Posted : 2013-03-12 19:49
Updated : 2013-03-12 19:49

Midweek roundup: In case you missed it

By Kim Tong-hyung

Here's your midweek update on the stories in entertainment and media you might have missed while reading about North Korea's war-mongering, the Vatican's Pope-pondering, or because your life is probably a lot more fulfilling than ours.

Participants in a ‘Slut Walk' protest had better carry full wallets from now. / Yonhap
Dress sexily at your own peril

Ladies and gentlemen, you've been warned: Stroll around the streets dressed like a K-pop singer and you could be tagged with a fine of 50,000 won (about $46).

The Cabinet on Monday approved a number of changes on penalties for minor offenses, which will become effective from March 22. These start with fines for anyone wearing overly-revealing clothes in public. Meanwhile the fine for stalking was set at 80,000 won. At least in the eyes of policymakers, neither of these actions is considered to be worse than ticket scalping, which is penalized with a 160,000 won fine.

While Park Geun-hye's presidential victory will undoubtedly trigger dramatic changes in politics and the economy, could her administration be taking aim at changing the culture on the street first?

Well, where do we begin? Is it too cheap to point out that it was Park's father, late military strongman Park Chung-hee, who had policemen chase long-haired men with scissors and carry around rulers to measure the length of women's skirts?

What exactly were policymakers trying to accomplish in rewriting the rules in the first place, when the law on minor offenses already allowed for punishment for excessive exposure in public? And is it possible to draw a clear-cut line between dressing fashionably and indecently?

And really, is stalking, considered in some countries as a criminal offense, really just 30,000 won worse than cruising around Gwanghwamun in a skimpy outfit?

A group of Samsung employees last year were fined 100,000 won each for secretly tailing CJ Chairman Lee Jae-hyun amid a property battle between the founding families of the two groups. Why the sudden discount on stalking now?

What about Korean entertainment companies, which many say are the corporate drivers of an over-sexualized culture, whose business model relies on exhibiting 18-year-old singers wearing outfits for 8-year-olds? Will these singers pass the administration's eye test?

The sarcastic users on Twitter can take it from here.

"Did the government just announce we can dress anyway we want with 50,000 won and stalk anyone we want with 80,000 won?" asked @etudes6.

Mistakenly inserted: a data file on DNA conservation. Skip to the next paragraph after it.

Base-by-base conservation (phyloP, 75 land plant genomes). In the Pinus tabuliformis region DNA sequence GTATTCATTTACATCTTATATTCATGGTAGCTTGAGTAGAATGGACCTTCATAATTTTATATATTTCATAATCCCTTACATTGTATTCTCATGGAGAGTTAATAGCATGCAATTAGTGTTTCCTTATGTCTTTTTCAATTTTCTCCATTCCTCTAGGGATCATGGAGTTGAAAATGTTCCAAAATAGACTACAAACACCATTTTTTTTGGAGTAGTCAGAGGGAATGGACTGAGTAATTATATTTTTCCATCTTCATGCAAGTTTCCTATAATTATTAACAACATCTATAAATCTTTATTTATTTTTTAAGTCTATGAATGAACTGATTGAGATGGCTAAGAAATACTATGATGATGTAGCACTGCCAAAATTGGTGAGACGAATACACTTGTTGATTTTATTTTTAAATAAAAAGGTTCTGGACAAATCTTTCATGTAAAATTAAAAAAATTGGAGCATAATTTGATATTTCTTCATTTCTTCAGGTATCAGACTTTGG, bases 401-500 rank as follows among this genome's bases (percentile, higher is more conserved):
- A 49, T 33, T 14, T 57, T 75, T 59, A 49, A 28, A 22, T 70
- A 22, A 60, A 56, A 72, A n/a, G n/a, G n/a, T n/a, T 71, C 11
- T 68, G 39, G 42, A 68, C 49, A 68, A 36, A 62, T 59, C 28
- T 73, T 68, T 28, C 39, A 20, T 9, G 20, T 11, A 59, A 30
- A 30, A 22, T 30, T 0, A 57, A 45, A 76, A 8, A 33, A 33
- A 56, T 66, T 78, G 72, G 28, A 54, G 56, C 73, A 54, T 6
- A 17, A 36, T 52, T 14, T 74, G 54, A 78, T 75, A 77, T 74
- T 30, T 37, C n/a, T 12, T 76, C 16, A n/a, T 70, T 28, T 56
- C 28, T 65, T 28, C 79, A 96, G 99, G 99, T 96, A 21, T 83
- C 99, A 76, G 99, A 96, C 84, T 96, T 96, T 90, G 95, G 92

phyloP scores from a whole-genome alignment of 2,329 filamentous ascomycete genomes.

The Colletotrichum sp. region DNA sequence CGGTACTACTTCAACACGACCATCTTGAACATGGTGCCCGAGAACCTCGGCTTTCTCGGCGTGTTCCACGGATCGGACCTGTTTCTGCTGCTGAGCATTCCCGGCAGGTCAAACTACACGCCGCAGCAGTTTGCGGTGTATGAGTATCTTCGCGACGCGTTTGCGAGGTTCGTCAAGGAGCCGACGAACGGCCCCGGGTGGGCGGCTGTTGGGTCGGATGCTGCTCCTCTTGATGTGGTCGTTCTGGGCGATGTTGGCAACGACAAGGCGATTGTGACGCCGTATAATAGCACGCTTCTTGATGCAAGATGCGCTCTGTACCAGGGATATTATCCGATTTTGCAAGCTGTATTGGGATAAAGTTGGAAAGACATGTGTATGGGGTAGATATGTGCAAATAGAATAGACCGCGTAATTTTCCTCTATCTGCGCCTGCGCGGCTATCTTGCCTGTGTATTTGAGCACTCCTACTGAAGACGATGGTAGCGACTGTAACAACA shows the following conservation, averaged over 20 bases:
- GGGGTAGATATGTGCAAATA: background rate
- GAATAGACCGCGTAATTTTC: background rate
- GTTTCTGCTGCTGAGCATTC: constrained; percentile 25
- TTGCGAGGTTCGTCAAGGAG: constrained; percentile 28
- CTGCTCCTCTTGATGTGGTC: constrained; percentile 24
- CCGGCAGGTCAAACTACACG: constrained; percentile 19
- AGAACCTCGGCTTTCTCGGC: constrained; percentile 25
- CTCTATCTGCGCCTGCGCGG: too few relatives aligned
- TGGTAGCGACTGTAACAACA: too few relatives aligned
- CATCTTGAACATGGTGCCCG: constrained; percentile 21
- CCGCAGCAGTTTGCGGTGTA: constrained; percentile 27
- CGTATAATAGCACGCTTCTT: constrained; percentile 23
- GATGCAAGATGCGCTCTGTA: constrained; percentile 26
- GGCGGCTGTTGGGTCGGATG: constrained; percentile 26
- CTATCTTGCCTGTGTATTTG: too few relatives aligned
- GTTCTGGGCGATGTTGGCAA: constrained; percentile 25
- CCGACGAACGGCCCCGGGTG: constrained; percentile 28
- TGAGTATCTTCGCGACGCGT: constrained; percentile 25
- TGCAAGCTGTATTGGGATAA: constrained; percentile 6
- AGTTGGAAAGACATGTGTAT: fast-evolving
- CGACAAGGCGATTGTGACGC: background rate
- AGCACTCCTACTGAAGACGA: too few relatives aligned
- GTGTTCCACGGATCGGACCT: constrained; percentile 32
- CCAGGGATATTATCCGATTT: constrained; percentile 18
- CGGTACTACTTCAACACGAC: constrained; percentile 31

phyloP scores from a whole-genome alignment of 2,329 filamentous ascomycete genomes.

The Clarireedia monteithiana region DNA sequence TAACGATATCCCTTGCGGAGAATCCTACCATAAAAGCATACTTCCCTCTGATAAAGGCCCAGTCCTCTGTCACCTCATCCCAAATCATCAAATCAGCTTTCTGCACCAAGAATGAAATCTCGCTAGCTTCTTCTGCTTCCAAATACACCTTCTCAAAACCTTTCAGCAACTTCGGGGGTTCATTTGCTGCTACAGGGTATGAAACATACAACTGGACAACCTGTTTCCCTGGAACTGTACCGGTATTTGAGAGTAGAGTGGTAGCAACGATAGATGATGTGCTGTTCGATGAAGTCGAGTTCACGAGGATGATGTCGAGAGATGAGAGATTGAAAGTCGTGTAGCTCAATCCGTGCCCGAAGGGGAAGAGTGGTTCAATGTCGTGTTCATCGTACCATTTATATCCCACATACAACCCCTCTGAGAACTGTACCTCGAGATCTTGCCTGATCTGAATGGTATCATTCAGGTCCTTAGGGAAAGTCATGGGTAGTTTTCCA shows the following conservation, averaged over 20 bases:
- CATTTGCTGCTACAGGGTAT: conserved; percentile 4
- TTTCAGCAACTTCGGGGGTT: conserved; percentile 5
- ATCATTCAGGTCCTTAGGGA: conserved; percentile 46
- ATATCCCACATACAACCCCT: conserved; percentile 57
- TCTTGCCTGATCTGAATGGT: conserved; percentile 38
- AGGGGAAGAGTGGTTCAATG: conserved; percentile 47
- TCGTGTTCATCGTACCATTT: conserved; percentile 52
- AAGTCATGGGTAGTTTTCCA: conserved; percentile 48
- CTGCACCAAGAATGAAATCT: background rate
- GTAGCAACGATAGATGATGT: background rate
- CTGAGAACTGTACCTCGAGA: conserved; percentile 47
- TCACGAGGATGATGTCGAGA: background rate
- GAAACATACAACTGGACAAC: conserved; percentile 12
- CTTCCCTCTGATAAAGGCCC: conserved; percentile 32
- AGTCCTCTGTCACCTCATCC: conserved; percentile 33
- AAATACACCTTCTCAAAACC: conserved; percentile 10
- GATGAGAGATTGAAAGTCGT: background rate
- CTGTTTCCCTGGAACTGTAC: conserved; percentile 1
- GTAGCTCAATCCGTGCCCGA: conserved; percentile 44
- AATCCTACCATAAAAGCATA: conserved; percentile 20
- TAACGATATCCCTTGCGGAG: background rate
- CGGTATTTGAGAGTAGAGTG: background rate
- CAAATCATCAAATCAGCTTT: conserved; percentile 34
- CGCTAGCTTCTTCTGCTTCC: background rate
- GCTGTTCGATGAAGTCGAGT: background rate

"It would be smart for scalpers to dress slutty and tell the police officer 'cut me the cheaper ticket,''' advised @nichtmehrmb.

Yu Hae-jin to join '1 Night 2 Days'

Actor Yu Hae-jin will join KBS television's weekend entertainment show "1 Night 2 Days,'' replacing Kim Seung-woo who until now, was the oldest cast member.

The broadcaster is deciding to reshuffle the members in order to halt a skid in viewer ratings, which have been faltering since the departure of comedian Kang Ho-dong and singer Lee Seung-ki last year.

It remains to be seen whether the inclusion of Yu, a veteran movie actor who thrives in humorous roles, will prove to be enough. Some critics say that Kim, 44, a veteran actor himself, wasn't a problem as much as the show's predictability. Every week is pretty much the same: the members go camping to a tourist destination and engage in childish games for the right to binge eat or avoid sleeping in the freezing cold.

The other six members of the show ― Sung Si-kyung, Joon Won, Uhm Tae-woong, Lee Su-geun, Cha Tae-hyun and Kim Jong-min ― get to stay, for now.

Kim Tae-hee is back
Kim Tae-hee
Actress Kim Tae-hee, who has been confining her acting to television commercials lately, is starring in her first television drama in more than two years.

The 33-year-old will take on the role of Jang Hee-bin, a famous concubine during the Joseon Kingdom (1392-1910) who becomes involved in the deposition of Queen In Hyun, wife of King Sukjong, in SBS television's "Jang Ok-jung, Live for Love.''

While in previous dramas Jang Hee-bin has been portrayed as a villainous, 17th century femme fatale, the new drama will shed a more sympathetic light on the character. It will also focus on Jang's life before she became a concubine, when she was a clothing designer named Jang Ok-jung.

The series will premiere on SBS on April 8.''''

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  • 2. Japan upset over Ban's visit to China
  • 3. South Korea posts OECD's highest suicide rate
  • 4. Worker dies while repairing screen door at subway station
  • 5. Spiffy NK attendants grace magazine cover
  • 6. 'Twenty Again' adds up for Choi Ji-woo
  • 7. Man bashed ex-girlfriend's boyfriend with baseball bat
  • 8. Calls grow for death penalty abolishment
  • 9. Police to work undercover at water parks
  • 10. Can't afford love